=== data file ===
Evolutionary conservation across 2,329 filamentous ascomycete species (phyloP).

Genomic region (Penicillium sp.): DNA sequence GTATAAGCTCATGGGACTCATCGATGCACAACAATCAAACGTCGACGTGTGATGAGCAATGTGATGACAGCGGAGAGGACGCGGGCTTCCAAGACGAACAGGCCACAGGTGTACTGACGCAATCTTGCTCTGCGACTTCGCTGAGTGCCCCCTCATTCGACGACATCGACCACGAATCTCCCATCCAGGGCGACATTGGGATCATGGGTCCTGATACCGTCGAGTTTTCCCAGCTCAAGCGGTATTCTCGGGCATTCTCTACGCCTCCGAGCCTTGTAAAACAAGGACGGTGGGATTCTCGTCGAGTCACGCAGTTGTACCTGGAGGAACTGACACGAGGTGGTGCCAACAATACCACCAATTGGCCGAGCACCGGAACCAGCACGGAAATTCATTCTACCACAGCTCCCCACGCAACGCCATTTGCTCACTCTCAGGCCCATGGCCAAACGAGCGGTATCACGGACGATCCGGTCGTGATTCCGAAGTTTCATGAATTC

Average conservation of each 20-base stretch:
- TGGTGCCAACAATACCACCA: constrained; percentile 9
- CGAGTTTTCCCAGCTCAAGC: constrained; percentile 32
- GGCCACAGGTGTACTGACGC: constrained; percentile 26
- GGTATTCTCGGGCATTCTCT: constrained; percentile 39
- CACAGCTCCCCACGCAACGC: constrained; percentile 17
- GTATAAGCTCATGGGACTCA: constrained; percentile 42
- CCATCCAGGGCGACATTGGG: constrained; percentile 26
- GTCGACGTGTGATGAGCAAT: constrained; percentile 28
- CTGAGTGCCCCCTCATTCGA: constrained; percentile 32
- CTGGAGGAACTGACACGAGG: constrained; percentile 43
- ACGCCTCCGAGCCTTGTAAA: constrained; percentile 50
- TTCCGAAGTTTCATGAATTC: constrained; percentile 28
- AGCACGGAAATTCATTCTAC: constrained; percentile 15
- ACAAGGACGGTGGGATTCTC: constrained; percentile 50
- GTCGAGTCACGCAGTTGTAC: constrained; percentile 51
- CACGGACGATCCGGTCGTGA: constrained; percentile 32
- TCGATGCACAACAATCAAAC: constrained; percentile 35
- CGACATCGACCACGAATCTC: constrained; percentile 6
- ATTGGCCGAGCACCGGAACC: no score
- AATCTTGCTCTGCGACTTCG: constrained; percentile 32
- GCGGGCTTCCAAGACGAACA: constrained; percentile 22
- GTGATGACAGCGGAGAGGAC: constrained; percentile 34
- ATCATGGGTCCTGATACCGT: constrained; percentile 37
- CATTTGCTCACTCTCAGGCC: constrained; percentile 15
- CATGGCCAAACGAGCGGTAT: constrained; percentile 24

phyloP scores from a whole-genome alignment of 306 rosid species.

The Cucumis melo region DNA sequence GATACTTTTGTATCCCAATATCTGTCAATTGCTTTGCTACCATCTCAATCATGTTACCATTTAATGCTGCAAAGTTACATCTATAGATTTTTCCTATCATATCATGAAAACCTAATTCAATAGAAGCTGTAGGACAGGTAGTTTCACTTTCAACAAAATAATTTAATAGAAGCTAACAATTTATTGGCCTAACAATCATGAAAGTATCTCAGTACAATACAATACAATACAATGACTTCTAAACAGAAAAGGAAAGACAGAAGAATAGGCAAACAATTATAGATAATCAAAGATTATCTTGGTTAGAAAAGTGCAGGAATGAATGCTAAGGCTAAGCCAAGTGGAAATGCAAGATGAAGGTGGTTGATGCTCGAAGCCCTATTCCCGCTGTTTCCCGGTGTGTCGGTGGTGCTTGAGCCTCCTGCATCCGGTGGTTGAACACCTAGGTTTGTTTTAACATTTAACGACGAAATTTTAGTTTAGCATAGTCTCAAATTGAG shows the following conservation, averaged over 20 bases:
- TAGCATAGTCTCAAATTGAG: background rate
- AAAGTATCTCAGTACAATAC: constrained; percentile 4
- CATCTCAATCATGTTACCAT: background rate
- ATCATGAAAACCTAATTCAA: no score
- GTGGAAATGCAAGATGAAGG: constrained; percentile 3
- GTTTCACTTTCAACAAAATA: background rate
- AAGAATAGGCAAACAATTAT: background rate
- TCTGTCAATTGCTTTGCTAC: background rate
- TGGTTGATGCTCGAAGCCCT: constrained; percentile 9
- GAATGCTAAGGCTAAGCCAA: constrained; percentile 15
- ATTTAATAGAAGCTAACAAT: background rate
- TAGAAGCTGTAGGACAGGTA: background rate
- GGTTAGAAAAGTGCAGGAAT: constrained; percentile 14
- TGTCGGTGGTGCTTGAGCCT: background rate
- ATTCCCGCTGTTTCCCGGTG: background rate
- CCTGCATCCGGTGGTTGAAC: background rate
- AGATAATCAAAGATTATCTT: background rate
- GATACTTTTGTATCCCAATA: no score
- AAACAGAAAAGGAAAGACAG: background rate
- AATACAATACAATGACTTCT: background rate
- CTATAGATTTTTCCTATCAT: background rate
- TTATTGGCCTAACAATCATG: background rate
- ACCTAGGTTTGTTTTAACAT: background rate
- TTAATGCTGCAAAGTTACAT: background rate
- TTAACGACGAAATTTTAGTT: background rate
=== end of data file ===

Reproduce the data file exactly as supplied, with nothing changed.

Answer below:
Evolutionary conservation across 2,329 filamentous ascomycete species (phyloP).

Genomic region (Penicillium sp.): DNA sequence GTATAAGCTCATGGGACTCATCGATGCACAACAATCAAACGTCGACGTGTGATGAGCAATGTGATGACAGCGGAGAGGACGCGGGCTTCCAAGACGAACAGGCCACAGGTGTACTGACGCAATCTTGCTCTGCGACTTCGCTGAGTGCCCCCTCATTCGACGACATCGACCACGAATCTCCCATCCAGGGCGACATTGGGATCATGGGTCCTGATACCGTCGAGTTTTCCCAGCTCAAGCGGTATTCTCGGGCATTCTCTACGCCTCCGAGCCTTGTAAAACAAGGACGGTGGGATTCTCGTCGAGTCACGCAGTTGTACCTGGAGGAACTGACACGAGGTGGTGCCAACAATACCACCAATTGGCCGAGCACCGGAACCAGCACGGAAATTCATTCTACCACAGCTCCCCACGCAACGCCATTTGCTCACTCTCAGGCCCATGGCCAAACGAGCGGTATCACGGACGATCCGGTCGTGATTCCGAAGTTTCATGAATTC

Average conservation of each 20-base stretch:
- TGGTGCCAACAATACCACCA: constrained; percentile 9
- CGAGTTTTCCCAGCTCAAGC: constrained; percentile 32
- GGCCACAGGTGTACTGACGC: constrained; percentile 26
- GGTATTCTCGGGCATTCTCT: constrained; percentile 39
- CACAGCTCCCCACGCAACGC: constrained; percentile 17
- GTATAAGCTCATGGGACTCA: constrained; percentile 42
- CCATCCAGGGCGACATTGGG: constrained; percentile 26
- GTCGACGTGTGATGAGCAAT: constrained; percentile 28
- CTGAGTGCCCCCTCATTCGA: constrained; percentile 32
- CTGGAGGAACTGACACGAGG: constrained; percentile 43
- ACGCCTCCGAGCCTTGTAAA: constrained; percentile 50
- TTCCGAAGTTTCATGAATTC: constrained; percentile 28
- AGCACGGAAATTCATTCTAC: constrained; percentile 15
- ACAAGGACGGTGGGATTCTC: constrained; percentile 50
- GTCGAGTCACGCAGTTGTAC: constrained; percentile 51
- CACGGACGATCCGGTCGTGA: constrained; percentile 32
- TCGATGCACAACAATCAAAC: constrained; percentile 35
- CGACATCGACCACGAATCTC: constrained; percentile 6
- ATTGGCCGAGCACCGGAACC: no score
- AATCTTGCTCTGCGACTTCG: constrained; percentile 32
- GCGGGCTTCCAAGACGAACA: constrained; percentile 22
- GTGATGACAGCGGAGAGGAC: constrained; percentile 34
- ATCATGGGTCCTGATACCGT: constrained; percentile 37
- CATTTGCTCACTCTCAGGCC: constrained; percentile 15
- CATGGCCAAACGAGCGGTAT: constrained; percentile 24

phyloP scores from a whole-genome alignment of 306 rosid species.

The Cucumis melo region DNA sequence GATACTTTTGTATCCCAATATCTGTCAATTGCTTTGCTACCATCTCAATCATGTTACCATTTAATGCTGCAAAGTTACATCTATAGATTTTTCCTATCATATCATGAAAACCTAATTCAATAGAAGCTGTAGGACAGGTAGTTTCACTTTCAACAAAATAATTTAATAGAAGCTAACAATTTATTGGCCTAACAATCATGAAAGTATCTCAGTACAATACAATACAATACAATGACTTCTAAACAGAAAAGGAAAGACAGAAGAATAGGCAAACAATTATAGATAATCAAAGATTATCTTGGTTAGAAAAGTGCAGGAATGAATGCTAAGGCTAAGCCAAGTGGAAATGCAAGATGAAGGTGGTTGATGCTCGAAGCCCTATTCCCGCTGTTTCCCGGTGTGTCGGTGGTGCTTGAGCCTCCTGCATCCGGTGGTTGAACACCTAGGTTTGTTTTAACATTTAACGACGAAATTTTAGTTTAGCATAGTCTCAAATTGAG shows the following conservation, averaged over 20 bases:
- TAGCATAGTCTCAAATTGAG: background rate
- AAAGTATCTCAGTACAATAC: constrained; percentile 4
- CATCTCAATCATGTTACCAT: background rate
- ATCATGAAAACCTAATTCAA: no score
- GTGGAAATGCAAGATGAAGG: constrained; percentile 3
- GTTTCACTTTCAACAAAATA: background rate
- AAGAATAGGCAAACAATTAT: background rate
- TCTGTCAATTGCTTTGCTAC: background rate
- TGGTTGATGCTCGAAGCCCT: constrained; percentile 9
- GAATGCTAAGGCTAAGCCAA: constrained; percentile 15
- ATTTAATAGAAGCTAACAAT: background rate
- TAGAAGCTGTAGGACAGGTA: background rate
- GGTTAGAAAAGTGCAGGAAT: constrained; percentile 14
- TGTCGGTGGTGCTTGAGCCT: background rate
- ATTCCCGCTGTTTCCCGGTG: background rate
- CCTGCATCCGGTGGTTGAAC: background rate
- AGATAATCAAAGATTATCTT: background rate
- GATACTTTTGTATCCCAATA: no score
- AAACAGAAAAGGAAAGACAG: background rate
- AATACAATACAATGACTTCT: background rate
- CTATAGATTTTTCCTATCAT: background rate
- TTATTGGCCTAACAATCATG: background rate
- ACCTAGGTTTGTTTTAACAT: background rate
- TTAATGCTGCAAAGTTACAT: background rate
- TTAACGACGAAATTTTAGTT: background rate